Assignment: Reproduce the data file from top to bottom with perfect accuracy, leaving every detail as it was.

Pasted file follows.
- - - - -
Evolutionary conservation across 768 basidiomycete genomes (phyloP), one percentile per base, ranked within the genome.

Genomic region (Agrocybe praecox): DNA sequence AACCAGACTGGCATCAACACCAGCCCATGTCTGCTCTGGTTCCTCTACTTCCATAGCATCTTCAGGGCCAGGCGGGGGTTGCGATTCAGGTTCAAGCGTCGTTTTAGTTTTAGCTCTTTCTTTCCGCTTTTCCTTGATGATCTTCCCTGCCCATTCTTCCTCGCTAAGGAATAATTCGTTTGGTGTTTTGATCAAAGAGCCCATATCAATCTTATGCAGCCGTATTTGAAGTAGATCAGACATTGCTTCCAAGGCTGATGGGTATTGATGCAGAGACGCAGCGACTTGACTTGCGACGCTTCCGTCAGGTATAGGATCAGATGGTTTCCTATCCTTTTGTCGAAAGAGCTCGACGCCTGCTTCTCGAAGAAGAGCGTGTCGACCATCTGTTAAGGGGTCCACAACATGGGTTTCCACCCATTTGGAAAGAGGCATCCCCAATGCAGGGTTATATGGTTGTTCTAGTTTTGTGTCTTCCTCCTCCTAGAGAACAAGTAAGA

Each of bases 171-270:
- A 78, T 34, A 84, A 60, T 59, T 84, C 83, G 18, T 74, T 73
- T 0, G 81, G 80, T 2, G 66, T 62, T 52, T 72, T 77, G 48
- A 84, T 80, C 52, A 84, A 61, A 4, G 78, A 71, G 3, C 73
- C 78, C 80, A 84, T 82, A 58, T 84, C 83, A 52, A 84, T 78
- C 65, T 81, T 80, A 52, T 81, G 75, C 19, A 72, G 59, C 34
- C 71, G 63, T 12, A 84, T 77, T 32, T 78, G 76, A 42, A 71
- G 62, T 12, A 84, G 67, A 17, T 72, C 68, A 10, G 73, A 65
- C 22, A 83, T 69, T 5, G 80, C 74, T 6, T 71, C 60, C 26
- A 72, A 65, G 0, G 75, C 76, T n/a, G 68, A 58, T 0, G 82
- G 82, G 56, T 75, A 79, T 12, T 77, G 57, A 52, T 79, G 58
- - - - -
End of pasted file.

Evolutionary conservation across 768 basidiomycete genomes (phyloP), one percentile per base, ranked within the genome.

Genomic region (Agrocybe praecox): DNA sequence AACCAGACTGGCATCAACACCAGCCCATGTCTGCTCTGGTTCCTCTACTTCCATAGCATCTTCAGGGCCAGGCGGGGGTTGCGATTCAGGTTCAAGCGTCGTTTTAGTTTTAGCTCTTTCTTTCCGCTTTTCCTTGATGATCTTCCCTGCCCATTCTTCCTCGCTAAGGAATAATTCGTTTGGTGTTTTGATCAAAGAGCCCATATCAATCTTATGCAGCCGTATTTGAAGTAGATCAGACATTGCTTCCAAGGCTGATGGGTATTGATGCAGAGACGCAGCGACTTGACTTGCGACGCTTCCGTCAGGTATAGGATCAGATGGTTTCCTATCCTTTTGTCGAAAGAGCTCGACGCCTGCTTCTCGAAGAAGAGCGTGTCGACCATCTGTTAAGGGGTCCACAACATGGGTTTCCACCCATTTGGAAAGAGGCATCCCCAATGCAGGGTTATATGGTTGTTCTAGTTTTGTGTCTTCCTCCTCCTAGAGAACAAGTAAGA

Each of bases 171-270:
- A 78, T 34, A 84, A 60, T 59, T 84, C 83, G 18, T 74, T 73
- T 0, G 81, G 80, T 2, G 66, T 62, T 52, T 72, T 77, G 48
- A 84, T 80, C 52, A 84, A 61, A 4, G 78, A 71, G 3, C 73
- C 78, C 80, A 84, T 82, A 58, T 84, C 83, A 52, A 84, T 78
- C 65, T 81, T 80, A 52, T 81, G 75, C 19, A 72, G 59, C 34
- C 71, G 63, T 12, A 84, T 77, T 32, T 78, G 76, A 42, A 71
- G 62, T 12, A 84, G 67, A 17, T 72, C 68, A 10, G 73, A 65
- C 22, A 83, T 69, T 5, G 80, C 74, T 6, T 71, C 60, C 26
- A 72, A 65, G 0, G 75, C 76, T n/a, G 68, A 58, T 0, G 82
- G 82, G 56, T 75, A 79, T 12, T 77, G 57, A 52, T 79, G 58